Orozco was the suspect in a shooting at a restaurant that left one man dead. At approximately 4:00 a.m., four officers went to Orozco’s boardinghouse where they were admitted by a woman who told the officers that Orozco was asleep in the bedroom. The officers entered Orozco’s bedroom and questioned him. Orozco told the officers he was at the restaurant earlier that night, and he admitted owning a pistol. Orozco eventually told the officers where they could locate the pistol. The officers recovered the pistol and ballistics tests indicated it was the pistol that had fired the fatal shot. At no time, did the officers advise Orozco of his Miranda rights. At trial, one of the officers testified about Orozco’s statements concerning the pistol and about Orozco’s admission that he was at the scene of the shooting.
Whether Orozco’s admissions were obtained in violation of Miranda.
Yes. The use of Orozco’s admissions obtained in the absence of the required warnings was a violation of the Self-Incrimination Clause of the Fifth Amendment as construed in Miranda.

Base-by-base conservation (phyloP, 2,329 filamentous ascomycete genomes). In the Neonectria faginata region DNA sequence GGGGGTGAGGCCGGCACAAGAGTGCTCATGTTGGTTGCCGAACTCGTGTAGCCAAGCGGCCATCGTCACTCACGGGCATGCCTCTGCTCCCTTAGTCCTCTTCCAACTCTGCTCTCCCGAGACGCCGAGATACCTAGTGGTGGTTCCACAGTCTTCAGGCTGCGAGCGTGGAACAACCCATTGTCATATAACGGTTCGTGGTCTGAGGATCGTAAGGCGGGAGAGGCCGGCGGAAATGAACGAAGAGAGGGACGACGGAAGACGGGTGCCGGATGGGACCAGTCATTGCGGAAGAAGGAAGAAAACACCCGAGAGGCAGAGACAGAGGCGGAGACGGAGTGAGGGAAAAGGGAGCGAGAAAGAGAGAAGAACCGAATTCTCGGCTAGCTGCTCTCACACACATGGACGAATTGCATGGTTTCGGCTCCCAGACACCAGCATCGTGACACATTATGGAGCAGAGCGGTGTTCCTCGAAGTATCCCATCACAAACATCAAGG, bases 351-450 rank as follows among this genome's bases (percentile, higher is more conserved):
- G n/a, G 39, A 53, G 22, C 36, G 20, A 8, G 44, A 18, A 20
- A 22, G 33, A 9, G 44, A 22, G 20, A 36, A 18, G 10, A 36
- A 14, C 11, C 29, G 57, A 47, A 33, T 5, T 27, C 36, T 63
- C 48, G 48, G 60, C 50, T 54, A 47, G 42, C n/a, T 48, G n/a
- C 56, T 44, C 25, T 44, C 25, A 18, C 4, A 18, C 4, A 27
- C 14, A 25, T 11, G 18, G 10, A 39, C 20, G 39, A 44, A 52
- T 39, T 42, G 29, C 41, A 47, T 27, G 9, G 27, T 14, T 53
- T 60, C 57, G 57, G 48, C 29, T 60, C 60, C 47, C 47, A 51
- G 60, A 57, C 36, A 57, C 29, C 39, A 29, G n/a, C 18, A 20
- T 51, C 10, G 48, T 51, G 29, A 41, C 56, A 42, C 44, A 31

The State argued that since Orozco was interrogated on his own bed, in familiar surroundings, the officers were not required to advise him of his Miranda rights before they interrogated him. While Miranda involved a situation where a suspect was interrogated at the police station, in its opinion the Supreme Court emphasized the absolute necessity for officers interrogating people “in custody” to first advise them of the warnings provided in Miranda. The Miranda opinion held that the warnings were required when the person being interrogated was “in custody at the station or otherwise deprived of his freedom of action in any significant way.” According to the testimony of one of the officers, from the moment he gave his name, Orozco was not free to go where he pleased but was “under arrest.” For this reason, Orozco’s admissions, without the benefit of Miranda warnings, were obtained in violation of the Fifth Amendment privilege against compelled self-incrimination.
394 U.S. 324, 89 S. Ct. 1095 (1969)